The California Environmental Quality Act, commonly known as CEQA, serves a key foundation for the state’s environmental protection efforts. The law requires that projects with the potential for significant impacts on the physical environment undergo an environmental review. [See also California water rights.]
California will always be inextricably linked to its water resources. Water continues to shape the state’s development and no resource is as vital to California’s urban centers, farms, industry, recreation, scenic beauty and environmental preservation.
But California’s relationship to water is also one that continues to generate controversy.
Every five years the California Department of Water Resources releases an updated version of the California Water Plan— a comprehensive compilation of water data that guides future water policy in the state. The plan is commonly referred to as Bulletin 160.
Spurred by legislative mandate, the Water Plan serves as a guide for state and local officials as they pursue adequate water stewardship at a time of reduced allocations, drought and climate change.
California’s Legislature passed the Wild and Scenic Rivers Act in 1972, following the passage of the federal Wild and Scenic Rivers Act by Congress in 1968. Under California law, “certain rivers which possess extraordinary scenic, recreational, fishery, or wildlife values shall be preserved in their free-flowing state, together with their immediate environments, for the benefit and enjoyment of the people of the state.” Rivers are classified as:
Francis C. Carr (1875-1944) and his descendants played a prominent role in the development of the federal Central Valley Project, including Shasta Dam, and the creation of the Whiskeytown National Recreation Area.
The East Fork begins in the mountains of California’s Sonora Pass and after flowing through California and Nevada, it meets the West Fork just south of Carson City. The West Fork forms at California’s Carson Pass, running through California and into Nevada to its junction with the East Fork.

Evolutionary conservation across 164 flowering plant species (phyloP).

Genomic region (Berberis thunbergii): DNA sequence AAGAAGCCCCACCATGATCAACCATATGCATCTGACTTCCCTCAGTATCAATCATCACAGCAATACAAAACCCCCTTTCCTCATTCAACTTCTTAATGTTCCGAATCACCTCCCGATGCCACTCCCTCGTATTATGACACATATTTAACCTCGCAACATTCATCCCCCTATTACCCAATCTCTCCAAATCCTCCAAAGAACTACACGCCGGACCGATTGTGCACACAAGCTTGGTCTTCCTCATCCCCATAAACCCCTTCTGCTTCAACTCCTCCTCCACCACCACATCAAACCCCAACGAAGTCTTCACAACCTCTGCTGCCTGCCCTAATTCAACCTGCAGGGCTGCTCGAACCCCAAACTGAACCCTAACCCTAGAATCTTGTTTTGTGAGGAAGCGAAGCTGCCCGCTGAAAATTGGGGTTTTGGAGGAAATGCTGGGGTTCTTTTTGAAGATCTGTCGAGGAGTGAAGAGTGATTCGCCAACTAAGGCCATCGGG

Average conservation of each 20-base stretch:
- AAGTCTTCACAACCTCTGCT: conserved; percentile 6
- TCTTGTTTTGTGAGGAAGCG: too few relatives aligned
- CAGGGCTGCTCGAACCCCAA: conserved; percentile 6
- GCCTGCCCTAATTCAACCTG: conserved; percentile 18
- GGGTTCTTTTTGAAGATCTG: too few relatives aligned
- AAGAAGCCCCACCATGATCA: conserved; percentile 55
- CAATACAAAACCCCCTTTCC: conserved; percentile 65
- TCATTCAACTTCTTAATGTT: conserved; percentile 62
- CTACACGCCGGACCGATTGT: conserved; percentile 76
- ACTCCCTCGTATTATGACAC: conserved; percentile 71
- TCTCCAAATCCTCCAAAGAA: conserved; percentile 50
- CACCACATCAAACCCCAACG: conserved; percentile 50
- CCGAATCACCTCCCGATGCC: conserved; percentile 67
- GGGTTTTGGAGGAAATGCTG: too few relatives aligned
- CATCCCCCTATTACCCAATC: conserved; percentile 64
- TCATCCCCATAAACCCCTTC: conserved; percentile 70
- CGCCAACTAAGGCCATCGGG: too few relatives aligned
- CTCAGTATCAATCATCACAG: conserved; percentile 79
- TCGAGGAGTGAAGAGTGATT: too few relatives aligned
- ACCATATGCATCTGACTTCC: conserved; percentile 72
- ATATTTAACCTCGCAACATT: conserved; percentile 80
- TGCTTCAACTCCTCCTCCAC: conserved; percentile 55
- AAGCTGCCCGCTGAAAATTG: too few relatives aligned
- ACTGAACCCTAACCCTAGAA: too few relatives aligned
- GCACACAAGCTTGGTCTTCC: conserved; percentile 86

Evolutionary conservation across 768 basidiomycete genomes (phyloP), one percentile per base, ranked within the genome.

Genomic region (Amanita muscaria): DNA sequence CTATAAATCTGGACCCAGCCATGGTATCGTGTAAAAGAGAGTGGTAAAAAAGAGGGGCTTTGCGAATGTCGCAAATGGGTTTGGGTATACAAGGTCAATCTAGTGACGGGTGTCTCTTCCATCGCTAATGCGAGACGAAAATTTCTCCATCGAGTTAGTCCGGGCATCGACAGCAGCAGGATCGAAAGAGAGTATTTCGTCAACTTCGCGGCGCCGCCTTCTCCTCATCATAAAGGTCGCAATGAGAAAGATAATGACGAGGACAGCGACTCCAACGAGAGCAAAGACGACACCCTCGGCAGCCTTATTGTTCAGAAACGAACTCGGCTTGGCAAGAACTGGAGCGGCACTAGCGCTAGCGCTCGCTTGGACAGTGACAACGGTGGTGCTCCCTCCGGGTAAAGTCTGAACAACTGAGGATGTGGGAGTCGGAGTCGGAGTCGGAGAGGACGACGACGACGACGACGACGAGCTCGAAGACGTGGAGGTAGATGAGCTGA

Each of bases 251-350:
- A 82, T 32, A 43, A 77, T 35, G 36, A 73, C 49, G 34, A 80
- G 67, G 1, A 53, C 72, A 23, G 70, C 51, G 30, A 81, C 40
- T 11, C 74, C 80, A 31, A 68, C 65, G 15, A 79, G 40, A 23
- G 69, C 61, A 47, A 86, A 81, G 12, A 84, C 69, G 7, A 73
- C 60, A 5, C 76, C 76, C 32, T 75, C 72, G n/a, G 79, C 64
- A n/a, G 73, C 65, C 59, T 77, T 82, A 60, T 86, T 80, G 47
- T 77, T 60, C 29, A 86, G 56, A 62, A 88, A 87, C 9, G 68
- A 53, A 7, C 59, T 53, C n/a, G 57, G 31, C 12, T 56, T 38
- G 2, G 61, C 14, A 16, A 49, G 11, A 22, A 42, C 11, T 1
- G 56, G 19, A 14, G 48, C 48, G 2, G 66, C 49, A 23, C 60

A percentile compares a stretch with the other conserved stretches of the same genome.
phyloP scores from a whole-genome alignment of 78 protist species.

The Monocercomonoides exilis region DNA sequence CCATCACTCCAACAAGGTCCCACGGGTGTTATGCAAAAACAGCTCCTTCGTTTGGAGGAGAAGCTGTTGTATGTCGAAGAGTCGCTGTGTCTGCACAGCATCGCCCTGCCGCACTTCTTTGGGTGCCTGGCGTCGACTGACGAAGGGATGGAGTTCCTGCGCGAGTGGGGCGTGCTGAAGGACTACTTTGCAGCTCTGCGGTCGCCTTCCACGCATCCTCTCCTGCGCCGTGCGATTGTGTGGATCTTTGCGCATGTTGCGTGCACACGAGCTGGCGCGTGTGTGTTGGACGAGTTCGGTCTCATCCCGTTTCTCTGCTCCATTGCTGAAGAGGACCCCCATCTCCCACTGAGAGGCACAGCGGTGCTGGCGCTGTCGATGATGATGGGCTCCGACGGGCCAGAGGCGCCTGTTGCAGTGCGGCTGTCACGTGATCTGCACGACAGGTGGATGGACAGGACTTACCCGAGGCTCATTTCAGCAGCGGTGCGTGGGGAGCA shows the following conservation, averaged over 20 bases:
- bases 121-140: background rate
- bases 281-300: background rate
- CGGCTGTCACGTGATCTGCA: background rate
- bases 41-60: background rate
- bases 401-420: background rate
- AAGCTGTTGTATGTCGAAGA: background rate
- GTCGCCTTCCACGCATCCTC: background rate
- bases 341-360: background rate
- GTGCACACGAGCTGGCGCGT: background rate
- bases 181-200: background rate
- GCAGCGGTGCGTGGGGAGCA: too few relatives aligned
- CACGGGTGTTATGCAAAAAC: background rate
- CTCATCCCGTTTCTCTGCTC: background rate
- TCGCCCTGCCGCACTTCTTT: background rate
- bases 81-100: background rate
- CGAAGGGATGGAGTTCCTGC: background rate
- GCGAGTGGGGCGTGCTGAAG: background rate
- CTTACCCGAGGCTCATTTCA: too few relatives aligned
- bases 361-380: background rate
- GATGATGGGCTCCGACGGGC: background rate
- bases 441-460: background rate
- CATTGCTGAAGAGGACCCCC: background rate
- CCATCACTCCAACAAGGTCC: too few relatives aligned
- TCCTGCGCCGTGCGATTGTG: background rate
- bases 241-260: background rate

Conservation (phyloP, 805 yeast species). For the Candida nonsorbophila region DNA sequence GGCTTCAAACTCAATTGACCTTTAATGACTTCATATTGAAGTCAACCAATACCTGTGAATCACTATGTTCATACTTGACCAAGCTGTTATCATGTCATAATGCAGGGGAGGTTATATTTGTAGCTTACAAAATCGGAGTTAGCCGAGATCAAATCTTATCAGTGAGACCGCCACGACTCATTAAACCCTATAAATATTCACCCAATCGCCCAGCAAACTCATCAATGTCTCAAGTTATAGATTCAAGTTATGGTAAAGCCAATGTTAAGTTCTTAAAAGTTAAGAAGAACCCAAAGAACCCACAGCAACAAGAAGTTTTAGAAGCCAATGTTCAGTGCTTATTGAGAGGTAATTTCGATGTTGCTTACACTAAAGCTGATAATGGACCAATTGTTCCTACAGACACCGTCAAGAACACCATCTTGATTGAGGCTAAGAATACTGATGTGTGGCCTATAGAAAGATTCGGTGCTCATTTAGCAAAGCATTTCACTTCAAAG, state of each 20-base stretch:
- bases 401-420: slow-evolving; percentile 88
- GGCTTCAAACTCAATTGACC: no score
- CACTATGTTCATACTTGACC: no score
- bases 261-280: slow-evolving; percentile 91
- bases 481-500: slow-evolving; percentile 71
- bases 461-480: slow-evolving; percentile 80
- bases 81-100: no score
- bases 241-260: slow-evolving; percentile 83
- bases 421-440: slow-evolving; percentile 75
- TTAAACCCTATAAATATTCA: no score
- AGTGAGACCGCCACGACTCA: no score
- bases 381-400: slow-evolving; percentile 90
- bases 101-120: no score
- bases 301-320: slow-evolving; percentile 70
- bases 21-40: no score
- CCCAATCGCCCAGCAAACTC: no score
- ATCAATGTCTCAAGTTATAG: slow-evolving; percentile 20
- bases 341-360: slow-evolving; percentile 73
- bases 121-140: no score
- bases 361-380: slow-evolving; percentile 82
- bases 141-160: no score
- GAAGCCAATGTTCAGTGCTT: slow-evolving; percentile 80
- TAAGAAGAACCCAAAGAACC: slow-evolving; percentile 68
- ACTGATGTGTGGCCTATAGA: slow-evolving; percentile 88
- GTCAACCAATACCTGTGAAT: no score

Birthed in part by a long-ago federal effort to create farmland, today the Central Valley Project is one of the largest water and transport systems in the world. In years of normal precipitation, it stores and distributes about 20 percent of the state’s developed water through its massive system of reservoirs and canals.
Climate change involves natural and man-made changes to weather patterns that occur over millions of years or over multiple decades.
In the past 150 years, human industrial activity has accelerated the rate of change in the climate due to the increase in greenhouse gases (carbon dioxide, methane, and nitrous oxide). Scientific studies describing this climate change continue to be produced and its expected impacts continue to be assessed.
The Coachella Valley in Southern California’s Inland Empire is one of several valleys throughout the state with a water district established to support agriculture.
Like the others, the Coachella Valley Water District in Riverside County delivers water to arid agricultural lands and constructs, operates and maintains a regional agricultural drainage system. These systems collect drainage water from individual farm drain outlets and convey the water to a point of reuse, disposal or dilution.